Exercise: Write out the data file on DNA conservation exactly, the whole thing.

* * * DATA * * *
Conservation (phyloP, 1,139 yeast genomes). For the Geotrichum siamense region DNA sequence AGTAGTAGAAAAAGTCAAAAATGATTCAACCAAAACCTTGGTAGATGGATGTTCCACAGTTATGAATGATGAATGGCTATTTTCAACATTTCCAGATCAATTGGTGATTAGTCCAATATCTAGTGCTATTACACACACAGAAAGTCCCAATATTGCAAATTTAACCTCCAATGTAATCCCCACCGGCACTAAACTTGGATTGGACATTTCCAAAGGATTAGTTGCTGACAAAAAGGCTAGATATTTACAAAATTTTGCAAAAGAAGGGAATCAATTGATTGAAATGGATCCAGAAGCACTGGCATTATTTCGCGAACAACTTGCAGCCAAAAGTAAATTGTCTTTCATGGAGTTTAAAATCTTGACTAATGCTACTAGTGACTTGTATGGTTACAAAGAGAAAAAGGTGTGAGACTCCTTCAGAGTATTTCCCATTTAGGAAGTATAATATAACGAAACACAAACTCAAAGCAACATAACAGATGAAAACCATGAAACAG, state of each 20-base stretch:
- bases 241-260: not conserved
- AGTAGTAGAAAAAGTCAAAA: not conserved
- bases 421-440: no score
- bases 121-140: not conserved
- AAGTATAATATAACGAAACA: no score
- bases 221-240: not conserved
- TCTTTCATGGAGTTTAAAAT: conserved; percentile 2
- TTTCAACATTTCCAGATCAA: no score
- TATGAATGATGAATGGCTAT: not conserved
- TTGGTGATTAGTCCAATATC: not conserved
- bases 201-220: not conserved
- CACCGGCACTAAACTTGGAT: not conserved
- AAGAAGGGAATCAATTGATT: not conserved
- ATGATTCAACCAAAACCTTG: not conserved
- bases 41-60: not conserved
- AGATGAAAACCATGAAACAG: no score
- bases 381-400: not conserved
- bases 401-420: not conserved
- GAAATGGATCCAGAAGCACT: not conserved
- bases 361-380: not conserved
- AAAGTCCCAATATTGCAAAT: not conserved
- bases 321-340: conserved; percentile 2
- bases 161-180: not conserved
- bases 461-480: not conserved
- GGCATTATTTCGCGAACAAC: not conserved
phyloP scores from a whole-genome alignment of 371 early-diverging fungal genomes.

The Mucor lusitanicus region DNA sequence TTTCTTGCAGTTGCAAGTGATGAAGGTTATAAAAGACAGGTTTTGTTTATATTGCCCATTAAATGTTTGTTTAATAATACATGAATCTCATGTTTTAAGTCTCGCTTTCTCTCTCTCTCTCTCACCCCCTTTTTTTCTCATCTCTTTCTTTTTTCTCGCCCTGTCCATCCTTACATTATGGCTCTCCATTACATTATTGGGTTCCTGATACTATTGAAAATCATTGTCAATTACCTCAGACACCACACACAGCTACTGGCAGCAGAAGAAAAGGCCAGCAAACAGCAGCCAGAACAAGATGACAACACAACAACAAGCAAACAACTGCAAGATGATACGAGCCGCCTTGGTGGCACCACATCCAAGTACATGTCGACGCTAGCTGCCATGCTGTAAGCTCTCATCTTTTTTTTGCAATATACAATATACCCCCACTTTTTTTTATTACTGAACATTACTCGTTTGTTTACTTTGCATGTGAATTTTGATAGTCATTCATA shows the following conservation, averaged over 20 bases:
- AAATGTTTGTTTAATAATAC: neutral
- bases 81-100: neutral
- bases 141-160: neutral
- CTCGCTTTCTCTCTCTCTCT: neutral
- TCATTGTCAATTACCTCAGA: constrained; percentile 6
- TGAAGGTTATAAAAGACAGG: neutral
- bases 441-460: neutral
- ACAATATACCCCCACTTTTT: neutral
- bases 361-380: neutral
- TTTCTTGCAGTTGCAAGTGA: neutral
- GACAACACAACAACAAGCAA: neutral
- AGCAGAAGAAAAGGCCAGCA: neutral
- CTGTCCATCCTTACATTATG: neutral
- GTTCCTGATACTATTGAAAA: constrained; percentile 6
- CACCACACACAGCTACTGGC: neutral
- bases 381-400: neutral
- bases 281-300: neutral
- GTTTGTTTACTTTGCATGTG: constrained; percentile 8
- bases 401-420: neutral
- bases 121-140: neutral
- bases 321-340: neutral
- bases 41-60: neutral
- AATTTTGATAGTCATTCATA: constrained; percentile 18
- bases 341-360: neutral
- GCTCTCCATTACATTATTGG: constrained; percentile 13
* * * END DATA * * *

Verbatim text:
Conservation (phyloP, 1,139 yeast genomes). For the Geotrichum siamense region DNA sequence AGTAGTAGAAAAAGTCAAAAATGATTCAACCAAAACCTTGGTAGATGGATGTTCCACAGTTATGAATGATGAATGGCTATTTTCAACATTTCCAGATCAATTGGTGATTAGTCCAATATCTAGTGCTATTACACACACAGAAAGTCCCAATATTGCAAATTTAACCTCCAATGTAATCCCCACCGGCACTAAACTTGGATTGGACATTTCCAAAGGATTAGTTGCTGACAAAAAGGCTAGATATTTACAAAATTTTGCAAAAGAAGGGAATCAATTGATTGAAATGGATCCAGAAGCACTGGCATTATTTCGCGAACAACTTGCAGCCAAAAGTAAATTGTCTTTCATGGAGTTTAAAATCTTGACTAATGCTACTAGTGACTTGTATGGTTACAAAGAGAAAAAGGTGTGAGACTCCTTCAGAGTATTTCCCATTTAGGAAGTATAATATAACGAAACACAAACTCAAAGCAACATAACAGATGAAAACCATGAAACAG, state of each 20-base stretch:
- bases 241-260: not conserved
- AGTAGTAGAAAAAGTCAAAA: not conserved
- bases 421-440: no score
- bases 121-140: not conserved
- AAGTATAATATAACGAAACA: no score
- bases 221-240: not conserved
- TCTTTCATGGAGTTTAAAAT: conserved; percentile 2
- TTTCAACATTTCCAGATCAA: no score
- TATGAATGATGAATGGCTAT: not conserved
- TTGGTGATTAGTCCAATATC: not conserved
- bases 201-220: not conserved
- CACCGGCACTAAACTTGGAT: not conserved
- AAGAAGGGAATCAATTGATT: not conserved
- ATGATTCAACCAAAACCTTG: not conserved
- bases 41-60: not conserved
- AGATGAAAACCATGAAACAG: no score
- bases 381-400: not conserved
- bases 401-420: not conserved
- GAAATGGATCCAGAAGCACT: not conserved
- bases 361-380: not conserved
- AAAGTCCCAATATTGCAAAT: not conserved
- bases 321-340: conserved; percentile 2
- bases 161-180: not conserved
- bases 461-480: not conserved
- GGCATTATTTCGCGAACAAC: not conserved
phyloP scores from a whole-genome alignment of 371 early-diverging fungal genomes.

The Mucor lusitanicus region DNA sequence TTTCTTGCAGTTGCAAGTGATGAAGGTTATAAAAGACAGGTTTTGTTTATATTGCCCATTAAATGTTTGTTTAATAATACATGAATCTCATGTTTTAAGTCTCGCTTTCTCTCTCTCTCTCTCACCCCCTTTTTTTCTCATCTCTTTCTTTTTTCTCGCCCTGTCCATCCTTACATTATGGCTCTCCATTACATTATTGGGTTCCTGATACTATTGAAAATCATTGTCAATTACCTCAGACACCACACACAGCTACTGGCAGCAGAAGAAAAGGCCAGCAAACAGCAGCCAGAACAAGATGACAACACAACAACAAGCAAACAACTGCAAGATGATACGAGCCGCCTTGGTGGCACCACATCCAAGTACATGTCGACGCTAGCTGCCATGCTGTAAGCTCTCATCTTTTTTTTGCAATATACAATATACCCCCACTTTTTTTTATTACTGAACATTACTCGTTTGTTTACTTTGCATGTGAATTTTGATAGTCATTCATA shows the following conservation, averaged over 20 bases:
- AAATGTTTGTTTAATAATAC: neutral
- bases 81-100: neutral
- bases 141-160: neutral
- CTCGCTTTCTCTCTCTCTCT: neutral
- TCATTGTCAATTACCTCAGA: constrained; percentile 6
- TGAAGGTTATAAAAGACAGG: neutral
- bases 441-460: neutral
- ACAATATACCCCCACTTTTT: neutral
- bases 361-380: neutral
- TTTCTTGCAGTTGCAAGTGA: neutral
- GACAACACAACAACAAGCAA: neutral
- AGCAGAAGAAAAGGCCAGCA: neutral
- CTGTCCATCCTTACATTATG: neutral
- GTTCCTGATACTATTGAAAA: constrained; percentile 6
- CACCACACACAGCTACTGGC: neutral
- bases 381-400: neutral
- bases 281-300: neutral
- GTTTGTTTACTTTGCATGTG: constrained; percentile 8
- bases 401-420: neutral
- bases 121-140: neutral
- bases 321-340: neutral
- bases 41-60: neutral
- AATTTTGATAGTCATTCATA: constrained; percentile 18
- bases 341-360: neutral
- GCTCTCCATTACATTATTGG: constrained; percentile 13